On the walk Adele will show you plants and flowers that you can eat and use, encouraging guests to see, smell, feel and taste what they find. “I love pointing out the edible parts of a garden that people wouldn’t necessarily realize,” she says. “Begonias and tulips are a perfect example.”

“I love that Insight guests are so inquisitive and well read. It is quite a treat for me and keeps me on my toes.,” she says with a wry grin. “It also encourages me look at things in a slightly different way.

“A magical thing happens when you’re talking about plants and trees and nature. I find that people start to remember things. Especially with older groups, very often you might not be able to remember what you have for breakfast, but nature evokes a vivid memory of a day or an occasion. I think that it is really satisfying for people to be able to come up with and share these stories.”

For travel inspiration: Wales destination guide


Do: start in your own backyard

“Start off exactly where you are,” she advises. “From this you will see that plants are absolutely everywhere. Because some plants are designated as ornamental, we think they shouldn’t be eaten, but often that is wrong. You’ll be amazed at how much of your garden or local outdoor space could be put in a pot!”

Do: use Apps

“Apps can be great to help you identify what you are finding. There is no reason to not turn to technology to help you learn,” Adele says encouragingly. “I would advise to use a few different apps and also books to make sure you get a broad input of information.” More Apps are becoming available and increasing in accuracy, such as Plantfinder.

Do: forage with friends and family

“People generally may think that they don’t know anything at all about foraging, but once you start a conversation people start remembering things,” Adele says enthusiastically. “I remember that you can do this with the dandelion or put these flowers in a salad, for example.”

“It is also a great experience to go out foraging for food with children and grandchildren,” shares Adele. Her book Foraging with Kids makes the perfect accompaniment. “This is a distillation of all the awkward questions that children had asked over the years,” she says with a laugh. “It’s all about children and adults learning together.”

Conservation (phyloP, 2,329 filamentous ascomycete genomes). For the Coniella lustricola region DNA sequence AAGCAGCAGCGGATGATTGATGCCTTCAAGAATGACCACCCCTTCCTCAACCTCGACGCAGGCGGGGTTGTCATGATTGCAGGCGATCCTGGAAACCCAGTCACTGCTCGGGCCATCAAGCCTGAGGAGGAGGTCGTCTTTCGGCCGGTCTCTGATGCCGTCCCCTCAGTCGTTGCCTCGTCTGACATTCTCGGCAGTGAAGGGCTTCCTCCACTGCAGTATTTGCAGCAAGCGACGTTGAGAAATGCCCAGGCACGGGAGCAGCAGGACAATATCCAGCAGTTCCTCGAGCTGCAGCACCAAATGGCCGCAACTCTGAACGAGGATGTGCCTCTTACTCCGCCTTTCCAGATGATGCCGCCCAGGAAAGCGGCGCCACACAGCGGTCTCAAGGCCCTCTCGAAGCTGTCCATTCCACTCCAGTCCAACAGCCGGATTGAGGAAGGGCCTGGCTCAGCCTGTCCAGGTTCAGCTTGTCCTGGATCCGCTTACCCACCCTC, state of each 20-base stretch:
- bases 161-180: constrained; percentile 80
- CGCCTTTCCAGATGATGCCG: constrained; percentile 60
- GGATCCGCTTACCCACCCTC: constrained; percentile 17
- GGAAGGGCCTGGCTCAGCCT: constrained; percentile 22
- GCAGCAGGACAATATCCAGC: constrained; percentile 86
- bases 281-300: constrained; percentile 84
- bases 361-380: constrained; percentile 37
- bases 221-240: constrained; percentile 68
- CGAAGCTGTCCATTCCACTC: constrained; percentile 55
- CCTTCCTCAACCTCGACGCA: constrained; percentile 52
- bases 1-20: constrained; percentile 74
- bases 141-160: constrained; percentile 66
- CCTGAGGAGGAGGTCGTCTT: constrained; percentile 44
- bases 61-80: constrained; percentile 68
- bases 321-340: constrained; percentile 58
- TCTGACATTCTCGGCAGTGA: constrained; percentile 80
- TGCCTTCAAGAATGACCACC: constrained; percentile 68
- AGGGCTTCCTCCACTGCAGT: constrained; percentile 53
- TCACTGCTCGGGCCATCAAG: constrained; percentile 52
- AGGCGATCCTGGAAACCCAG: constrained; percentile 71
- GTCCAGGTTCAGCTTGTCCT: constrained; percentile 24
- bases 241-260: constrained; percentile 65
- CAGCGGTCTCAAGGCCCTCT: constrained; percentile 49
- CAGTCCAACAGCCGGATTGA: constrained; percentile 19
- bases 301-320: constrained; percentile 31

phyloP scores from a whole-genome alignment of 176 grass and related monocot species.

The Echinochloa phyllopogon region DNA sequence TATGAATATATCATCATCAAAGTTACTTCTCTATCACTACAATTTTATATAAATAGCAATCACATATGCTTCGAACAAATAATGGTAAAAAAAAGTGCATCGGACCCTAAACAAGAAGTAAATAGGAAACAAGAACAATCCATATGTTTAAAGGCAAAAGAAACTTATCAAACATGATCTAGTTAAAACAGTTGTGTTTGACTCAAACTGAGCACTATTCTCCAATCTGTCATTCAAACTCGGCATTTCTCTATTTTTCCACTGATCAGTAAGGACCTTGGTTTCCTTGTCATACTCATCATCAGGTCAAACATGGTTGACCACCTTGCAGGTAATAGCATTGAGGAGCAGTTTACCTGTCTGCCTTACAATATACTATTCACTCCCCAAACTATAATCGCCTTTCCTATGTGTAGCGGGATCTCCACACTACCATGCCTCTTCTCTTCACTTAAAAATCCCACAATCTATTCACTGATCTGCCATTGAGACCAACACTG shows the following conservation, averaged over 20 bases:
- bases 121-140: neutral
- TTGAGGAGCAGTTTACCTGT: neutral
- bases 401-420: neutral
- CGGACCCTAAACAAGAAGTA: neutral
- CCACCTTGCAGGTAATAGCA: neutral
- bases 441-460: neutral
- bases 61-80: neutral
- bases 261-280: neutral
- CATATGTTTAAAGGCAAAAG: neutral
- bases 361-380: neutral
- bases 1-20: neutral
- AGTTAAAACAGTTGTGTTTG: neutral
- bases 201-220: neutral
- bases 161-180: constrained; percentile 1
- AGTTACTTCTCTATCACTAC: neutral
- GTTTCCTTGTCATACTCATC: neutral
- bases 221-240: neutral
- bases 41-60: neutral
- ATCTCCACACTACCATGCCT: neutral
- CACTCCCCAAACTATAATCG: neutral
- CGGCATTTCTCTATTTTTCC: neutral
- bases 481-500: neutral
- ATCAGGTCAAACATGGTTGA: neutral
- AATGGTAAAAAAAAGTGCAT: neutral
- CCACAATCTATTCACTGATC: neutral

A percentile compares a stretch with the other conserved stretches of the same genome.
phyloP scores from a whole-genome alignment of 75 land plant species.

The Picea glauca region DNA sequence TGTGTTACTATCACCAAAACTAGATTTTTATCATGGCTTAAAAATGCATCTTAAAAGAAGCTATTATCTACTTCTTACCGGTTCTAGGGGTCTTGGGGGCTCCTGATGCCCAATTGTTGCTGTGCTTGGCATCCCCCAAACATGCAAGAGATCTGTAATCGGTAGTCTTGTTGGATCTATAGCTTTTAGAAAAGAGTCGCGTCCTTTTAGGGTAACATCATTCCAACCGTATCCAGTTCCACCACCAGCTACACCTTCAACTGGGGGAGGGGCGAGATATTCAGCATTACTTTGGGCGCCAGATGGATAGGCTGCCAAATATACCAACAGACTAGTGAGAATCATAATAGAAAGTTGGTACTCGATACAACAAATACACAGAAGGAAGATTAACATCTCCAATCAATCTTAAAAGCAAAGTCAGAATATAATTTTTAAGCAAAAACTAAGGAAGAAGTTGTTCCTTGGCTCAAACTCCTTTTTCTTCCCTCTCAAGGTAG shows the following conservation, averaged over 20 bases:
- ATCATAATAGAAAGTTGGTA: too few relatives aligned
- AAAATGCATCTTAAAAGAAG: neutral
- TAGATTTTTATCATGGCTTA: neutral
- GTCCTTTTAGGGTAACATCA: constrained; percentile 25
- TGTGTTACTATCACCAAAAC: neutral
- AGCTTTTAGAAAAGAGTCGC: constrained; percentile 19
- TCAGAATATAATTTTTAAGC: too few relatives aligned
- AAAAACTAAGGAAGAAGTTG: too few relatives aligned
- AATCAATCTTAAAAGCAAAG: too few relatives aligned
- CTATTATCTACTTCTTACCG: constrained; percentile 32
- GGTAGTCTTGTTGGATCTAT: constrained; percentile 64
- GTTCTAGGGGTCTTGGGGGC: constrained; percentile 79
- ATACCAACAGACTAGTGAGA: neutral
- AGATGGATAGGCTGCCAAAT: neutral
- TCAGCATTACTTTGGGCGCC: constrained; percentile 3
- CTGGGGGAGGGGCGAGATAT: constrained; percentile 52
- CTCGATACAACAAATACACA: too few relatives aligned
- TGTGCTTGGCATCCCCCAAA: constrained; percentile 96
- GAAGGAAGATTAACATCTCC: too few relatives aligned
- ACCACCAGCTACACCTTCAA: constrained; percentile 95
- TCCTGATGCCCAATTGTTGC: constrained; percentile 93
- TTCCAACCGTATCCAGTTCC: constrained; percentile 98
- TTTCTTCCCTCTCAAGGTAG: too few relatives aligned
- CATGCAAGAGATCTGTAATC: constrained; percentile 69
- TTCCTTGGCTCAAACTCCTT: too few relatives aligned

Don’t: think you have to go away to find nature

“Don’t think that you must plan ahead, pack your bags and head out on a big journey to forage. Often the most useful plants are the ones that are the most common as well,” Adele explains. “When in a hotel take some time to forage around the garden. When out for a walk see what there is around you. Even seemingly urban landscapes have so much to offer, so just make the most of wherever you are.”

Don’t: put anything in your mouth if you don’t know what it is

“This is the Golden Rule of foraging for food,” explains Adele.” If you don’t know what the plant is, investigate first. Either through an App or with your foraging guide on your walk. Always be aware of what it is you’re eating, especially when mushroom foraging.”

Don’t: be afraid to ask

“If you don’t know something, there’s a high probability that nobody else around you does either,” Adele tells us. “So don’t be afraid you’re going to look foolish when wild foraging because you’re not. Every question is a great question.”

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If you are keen to learn more about foraging for food and to meet Adele in the Brecon Beacons, join us on our Country Roads of Wales, Devon and Cornwall premium guided tour.